“As demonstrated in this study, an established private flood market brings with it many benefits, including the opportunity to close the insurance protection gap in the United States,” says Holly Widen, RMS Product Manager, Americas Climate Models. “There are ample opportunities for private insurers to offer competitive coverage in the market, but a strong understanding of the underlying flood risk is critical to maintaining their profitability.”

The study reflects the market of single-family homes in those states, not only those who are currently purchasing flood insurance from the NFIP, and the modeled NFIP premiums do not include the effects of grandfathering. The estimated private insurance premiums were developed using RMS catastrophe model results and reasonable assumptions selected by Milliman. To view the complete report including additional findings and critical assumptions,visit www.milliman.com/NJNYfloodinsurance.

New Milliman report maps Asia’s life insurance regulatory landscape

Milliman has released its latest report entitled ‘Regulatory diversity across Asia.’ The report is a compilation and insightful analysis of current regulations applicable to life insurers across 14 Asian markets. It provides an analysis of the life insurance regulations in Brunei, China, Hong Kong, India, Indonesia, Japan, Malaysia, the Philippines, Singapore, South Korea, Sri Lanka, Taiwan, Thailand and Vietnam.

The report includes an overview of the main regulations in these 14 markets, governing the following areas:

• Products and pricing
• Distribution
• Reserving
• Capital and solvency requirements
• Investments
• Policyholder protection
• Taxation
• Enterprise risk management (ERM)

Understanding the different stages of evolution of the regulatory regime across Asia will help life insurers, and other organisations with an interest in the life insurance industry, get a better perspective and help them in strategic business planning, market entry, mergers and acquisitions (M&A) and cross-border activities in these markets.

A few observations from the report:

• The markets in Asia are still very much ‘rules-based’ (as opposed to ‘principle-based’). Detailed rules and regulations govern different aspects of the industry.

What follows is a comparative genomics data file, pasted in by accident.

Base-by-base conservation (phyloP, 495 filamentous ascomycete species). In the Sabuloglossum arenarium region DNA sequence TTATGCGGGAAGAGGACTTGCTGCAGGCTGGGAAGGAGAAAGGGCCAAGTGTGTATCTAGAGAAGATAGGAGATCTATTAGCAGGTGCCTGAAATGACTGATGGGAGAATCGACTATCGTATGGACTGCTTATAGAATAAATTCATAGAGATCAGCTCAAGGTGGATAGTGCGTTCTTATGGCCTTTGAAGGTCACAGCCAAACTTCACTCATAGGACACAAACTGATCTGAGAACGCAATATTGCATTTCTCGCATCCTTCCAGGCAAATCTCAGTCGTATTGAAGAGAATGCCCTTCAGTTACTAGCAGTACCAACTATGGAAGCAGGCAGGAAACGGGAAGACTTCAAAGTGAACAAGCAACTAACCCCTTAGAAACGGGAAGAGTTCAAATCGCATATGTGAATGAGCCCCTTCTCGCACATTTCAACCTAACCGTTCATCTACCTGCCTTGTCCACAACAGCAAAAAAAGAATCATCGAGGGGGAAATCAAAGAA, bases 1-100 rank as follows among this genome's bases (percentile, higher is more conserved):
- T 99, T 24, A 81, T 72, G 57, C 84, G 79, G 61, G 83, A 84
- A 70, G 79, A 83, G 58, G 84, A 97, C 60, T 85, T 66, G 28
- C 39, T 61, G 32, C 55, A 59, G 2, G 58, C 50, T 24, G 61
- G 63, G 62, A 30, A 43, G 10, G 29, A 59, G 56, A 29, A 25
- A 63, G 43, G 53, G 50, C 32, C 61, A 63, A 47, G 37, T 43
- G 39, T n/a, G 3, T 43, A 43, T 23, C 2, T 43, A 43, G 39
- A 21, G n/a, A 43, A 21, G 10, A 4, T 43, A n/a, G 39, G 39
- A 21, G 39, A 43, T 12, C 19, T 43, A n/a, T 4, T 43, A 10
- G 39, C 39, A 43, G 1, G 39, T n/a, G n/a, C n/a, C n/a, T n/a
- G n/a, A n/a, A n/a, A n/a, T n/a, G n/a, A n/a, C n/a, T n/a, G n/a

• Regulators are increasingly looking at areas such as customer protection and meeting policyholders’ reasonable expectations (PREs), although these areas are still at a nascent stage in many of the markets.
• There is also an increasing focus on strengthening the governance environment through the Appointed Actuary/Chief Actuary systems and the role of board committees.
• There is a clear trend towards adoption of risk-based capital (RBC) regimes and the enhancement of such frameworks, wherever already adopted.
• The regulations in several markets are changing rapidly.

To read the report, click here.

The release of PRA Policy Statement and Supervisory Statement on financial management and planning by insurers

In May, the Prudential Regulation Authority (PRA) issued two complementary publications in response to its November 2017 consultation paper CP23/17 ‘Financial management and planning by insurers.’ The policy statement and supervisory statement issue further guidance and feedback based on industry responses to CP23/17, which set out the PRA’s expectations on effective financial management and planning by insurance firms and groups. This paper by Milliman’s Marie-Lise Tassoni and Fred Vosvenieks provides an updated summary of the supervisory statement.

EIOPA’s Insurance Stress Test Exercise 2018

In May, the European Insurance and Occupational Pensions Authority (EIOPA) launched its fourth stress test exercise for the 42 largest insurance groups in the European insurance sector. The 2018 EIOPA stress test exercise aims to assess the vulnerability of the EU insurance sector and comprises three specific hypothetical adverse scenarios which are informed by current market conditions, the risk climate and their potential impacts on the insurance sector.